Unlike many cryptozoological mysteries that were known only to the locals of a certain area or covered briefly in regional newspapers, the Fouke Monster gained worldwide fame due to a series of feature films. The foremost - and best of the these films - The Legend of Boggy Creek initially brought fame to the Fouke Monster when it was released in 1972. The subsequent movies could never live up to the magic of the original film, however, they still served to further the legend of this Southern Sasquatch creature.
"If you're ever driving down in our country along about sundown, keep an eye on the dark woods as you cross the Sulphur River bottoms… you may catch a glimpse of a huge, hairy creature watching you from the shadows." – narrator, The Legend of Boggy Creek
The Legend of Boggy Creek (1972)
The Legend of Boggy Creek was the directorial debut of the late Charles B. Pierce (The Town That Dreaded Sundown) who put aside a career in advertising to pursue indie filmmaking. A resident of Texarkana in the early 1970's, Pierce was drawn to the sensational newspaper reports describing the hairy, Bigfoot-like creature which haunted the creeks near Fouke, Arkansas. Hoping to capitalize on the frenzy, Pierce borrowed some money, got a camera, and set out to make a movie based on the alleged beast.
The result was a truly frightening film (at the time) which became a bona fide box office sensation. The success was remarkable, but not completely surprising to Pierce who knew he had something special judging from its premiere at an old Texarkana theater in August 1972. Initially turned down by Hollywood distributors, Pierce rented the theater, cleaned it up, and began showing the movie. In no time there were lines of people five blocks long. After Hollywood finally joined in, the film went on to gross more than $25 million as it brought the tale of the Fouke Monster to international audiences.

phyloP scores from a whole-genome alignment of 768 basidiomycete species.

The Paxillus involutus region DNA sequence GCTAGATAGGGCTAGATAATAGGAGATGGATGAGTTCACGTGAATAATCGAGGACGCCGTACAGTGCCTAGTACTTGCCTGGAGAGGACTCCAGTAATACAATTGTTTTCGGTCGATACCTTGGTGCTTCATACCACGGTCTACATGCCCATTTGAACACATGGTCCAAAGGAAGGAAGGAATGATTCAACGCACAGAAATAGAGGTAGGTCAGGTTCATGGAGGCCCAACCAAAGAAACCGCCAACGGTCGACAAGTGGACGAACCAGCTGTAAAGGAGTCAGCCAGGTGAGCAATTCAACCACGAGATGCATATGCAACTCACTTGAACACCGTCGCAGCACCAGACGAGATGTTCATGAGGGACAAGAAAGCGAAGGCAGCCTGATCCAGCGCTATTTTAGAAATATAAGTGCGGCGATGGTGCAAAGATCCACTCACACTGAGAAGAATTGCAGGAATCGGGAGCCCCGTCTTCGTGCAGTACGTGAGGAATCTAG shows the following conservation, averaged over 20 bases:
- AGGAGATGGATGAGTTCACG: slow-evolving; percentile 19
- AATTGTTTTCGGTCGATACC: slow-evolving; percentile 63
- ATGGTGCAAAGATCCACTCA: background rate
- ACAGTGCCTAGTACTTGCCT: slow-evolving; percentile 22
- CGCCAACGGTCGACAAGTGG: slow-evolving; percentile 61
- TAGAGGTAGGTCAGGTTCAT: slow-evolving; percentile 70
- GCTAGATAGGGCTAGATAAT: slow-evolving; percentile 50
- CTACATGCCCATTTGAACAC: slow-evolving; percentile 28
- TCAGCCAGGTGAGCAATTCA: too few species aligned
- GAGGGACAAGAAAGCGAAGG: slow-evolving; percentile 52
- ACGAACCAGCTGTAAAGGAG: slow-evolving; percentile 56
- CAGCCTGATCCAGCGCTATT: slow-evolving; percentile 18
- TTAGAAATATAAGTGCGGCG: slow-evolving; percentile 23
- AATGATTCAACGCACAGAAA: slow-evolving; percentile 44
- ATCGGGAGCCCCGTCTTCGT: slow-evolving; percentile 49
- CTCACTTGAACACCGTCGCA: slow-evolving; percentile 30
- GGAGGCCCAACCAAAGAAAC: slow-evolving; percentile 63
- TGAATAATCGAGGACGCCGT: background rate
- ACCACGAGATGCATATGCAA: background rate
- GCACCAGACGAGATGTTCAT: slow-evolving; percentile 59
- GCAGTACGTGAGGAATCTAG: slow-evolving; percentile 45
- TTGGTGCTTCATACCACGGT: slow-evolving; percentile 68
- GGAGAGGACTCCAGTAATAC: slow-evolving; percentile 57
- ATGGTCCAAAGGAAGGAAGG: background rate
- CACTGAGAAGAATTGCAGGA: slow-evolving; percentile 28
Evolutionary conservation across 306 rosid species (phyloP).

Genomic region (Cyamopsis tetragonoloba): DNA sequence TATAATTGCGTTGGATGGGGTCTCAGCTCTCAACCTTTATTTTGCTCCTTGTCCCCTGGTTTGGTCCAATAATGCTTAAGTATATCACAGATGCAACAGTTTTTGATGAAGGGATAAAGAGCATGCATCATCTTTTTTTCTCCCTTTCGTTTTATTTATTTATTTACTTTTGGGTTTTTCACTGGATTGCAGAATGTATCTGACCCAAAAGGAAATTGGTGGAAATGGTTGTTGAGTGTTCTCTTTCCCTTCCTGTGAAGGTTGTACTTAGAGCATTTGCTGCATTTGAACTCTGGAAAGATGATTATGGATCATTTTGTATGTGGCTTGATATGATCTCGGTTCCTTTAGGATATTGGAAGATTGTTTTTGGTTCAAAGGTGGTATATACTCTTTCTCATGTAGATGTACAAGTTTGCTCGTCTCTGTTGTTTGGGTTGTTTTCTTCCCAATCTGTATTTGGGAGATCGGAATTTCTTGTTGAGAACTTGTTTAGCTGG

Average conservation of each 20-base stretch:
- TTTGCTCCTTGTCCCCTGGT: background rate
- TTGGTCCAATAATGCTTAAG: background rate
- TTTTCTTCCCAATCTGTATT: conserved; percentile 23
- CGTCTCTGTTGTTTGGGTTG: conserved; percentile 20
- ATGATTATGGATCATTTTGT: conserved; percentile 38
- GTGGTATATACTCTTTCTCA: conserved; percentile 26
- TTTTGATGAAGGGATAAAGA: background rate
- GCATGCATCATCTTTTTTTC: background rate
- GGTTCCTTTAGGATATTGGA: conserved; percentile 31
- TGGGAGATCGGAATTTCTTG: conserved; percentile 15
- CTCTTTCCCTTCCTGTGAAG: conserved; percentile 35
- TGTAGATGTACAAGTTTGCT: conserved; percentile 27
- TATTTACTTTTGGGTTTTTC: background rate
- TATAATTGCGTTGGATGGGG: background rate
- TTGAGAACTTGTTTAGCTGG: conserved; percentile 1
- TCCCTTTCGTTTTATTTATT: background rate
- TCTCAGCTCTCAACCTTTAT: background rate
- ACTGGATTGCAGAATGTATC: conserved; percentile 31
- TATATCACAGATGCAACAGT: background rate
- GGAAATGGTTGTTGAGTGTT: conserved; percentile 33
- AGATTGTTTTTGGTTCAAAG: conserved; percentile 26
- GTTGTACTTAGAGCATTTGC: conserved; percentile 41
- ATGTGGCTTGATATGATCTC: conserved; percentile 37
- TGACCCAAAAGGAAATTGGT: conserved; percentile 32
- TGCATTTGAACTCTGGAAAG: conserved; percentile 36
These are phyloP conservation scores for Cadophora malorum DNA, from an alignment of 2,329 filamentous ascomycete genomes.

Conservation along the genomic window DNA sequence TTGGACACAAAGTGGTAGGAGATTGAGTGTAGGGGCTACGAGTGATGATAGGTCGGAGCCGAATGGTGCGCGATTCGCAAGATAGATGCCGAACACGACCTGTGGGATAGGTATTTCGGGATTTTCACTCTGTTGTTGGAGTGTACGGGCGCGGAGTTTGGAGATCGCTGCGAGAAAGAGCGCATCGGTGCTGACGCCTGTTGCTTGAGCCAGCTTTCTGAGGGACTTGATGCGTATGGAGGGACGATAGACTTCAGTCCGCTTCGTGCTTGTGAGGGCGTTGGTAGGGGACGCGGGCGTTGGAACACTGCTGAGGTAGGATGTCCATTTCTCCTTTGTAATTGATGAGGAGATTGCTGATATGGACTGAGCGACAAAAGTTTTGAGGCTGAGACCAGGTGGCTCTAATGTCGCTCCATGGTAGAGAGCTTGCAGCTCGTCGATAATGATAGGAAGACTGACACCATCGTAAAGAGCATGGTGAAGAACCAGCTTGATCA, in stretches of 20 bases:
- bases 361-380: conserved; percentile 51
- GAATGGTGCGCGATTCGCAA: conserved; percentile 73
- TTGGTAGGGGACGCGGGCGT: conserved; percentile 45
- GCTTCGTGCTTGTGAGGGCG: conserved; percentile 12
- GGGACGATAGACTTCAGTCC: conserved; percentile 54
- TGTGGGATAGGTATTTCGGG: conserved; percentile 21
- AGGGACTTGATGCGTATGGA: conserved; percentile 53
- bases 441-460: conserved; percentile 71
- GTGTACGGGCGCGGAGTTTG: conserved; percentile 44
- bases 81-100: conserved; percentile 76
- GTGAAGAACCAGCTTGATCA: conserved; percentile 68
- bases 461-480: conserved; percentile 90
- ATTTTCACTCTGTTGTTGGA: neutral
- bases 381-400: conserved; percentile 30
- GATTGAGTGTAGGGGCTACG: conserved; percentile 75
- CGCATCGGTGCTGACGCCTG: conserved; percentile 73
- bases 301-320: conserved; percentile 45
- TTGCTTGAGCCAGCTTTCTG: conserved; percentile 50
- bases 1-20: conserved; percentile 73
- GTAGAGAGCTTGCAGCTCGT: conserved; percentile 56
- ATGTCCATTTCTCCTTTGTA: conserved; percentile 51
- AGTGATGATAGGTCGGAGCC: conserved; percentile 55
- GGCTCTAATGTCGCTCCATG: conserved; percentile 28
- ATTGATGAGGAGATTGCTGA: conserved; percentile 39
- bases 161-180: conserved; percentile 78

Not only was The Legend of Boggy Creek successful in its own time and has now become a cult classic, but it also has bragging rights for being one of the first horror films shot in a docudrama style. Whether intentional or not, the film's gritty, piecemeal production and first-person accounts impart a sense of realism which makes the incredible story seem all the more believable. This technique, common today, was way ahead of its time and is a major reason why this cult gem still endures despite any shortcomings. Modern filmmakers, such as the directors of Blair Witch Project, have cited Pierce's pioneering work as a huge influence on their own movie making. In a 1999 interview with The Tulsa World, Blair Witch Project co-director Daniel Myrick was quoted as saying: "We just wanted to make a movie that tapped into the primal fear generated by the fact-or-fiction format, like [The] Legend of Boggy Creek."
For fans of cryptozoology creatures and vintage horror films, The Legend of Boggy Creek still stands as an important film.
» Click here to read an excellent article about The Legend of Boggy Creek's influence on the horror film genre by Rue Morgue magazine editor, Dave Alexander.
Return To Boggy Creek (1977)
Return To Boggy Creek was the first of two sequels based on The Legend of Boggy Creek. Hoping to capitalize on the success of the original, studio representatives tried numerous times to convince Pierce to direct, but he did not want anything to do with the project. Figuring that the subject matter alone was enough to sell it, the studio decided they would move ahead without Pierce. For the directing task, they enlisted Tom Moore, a relative newcomer who had directed one prior horror movie at the time called Mark of the Witch.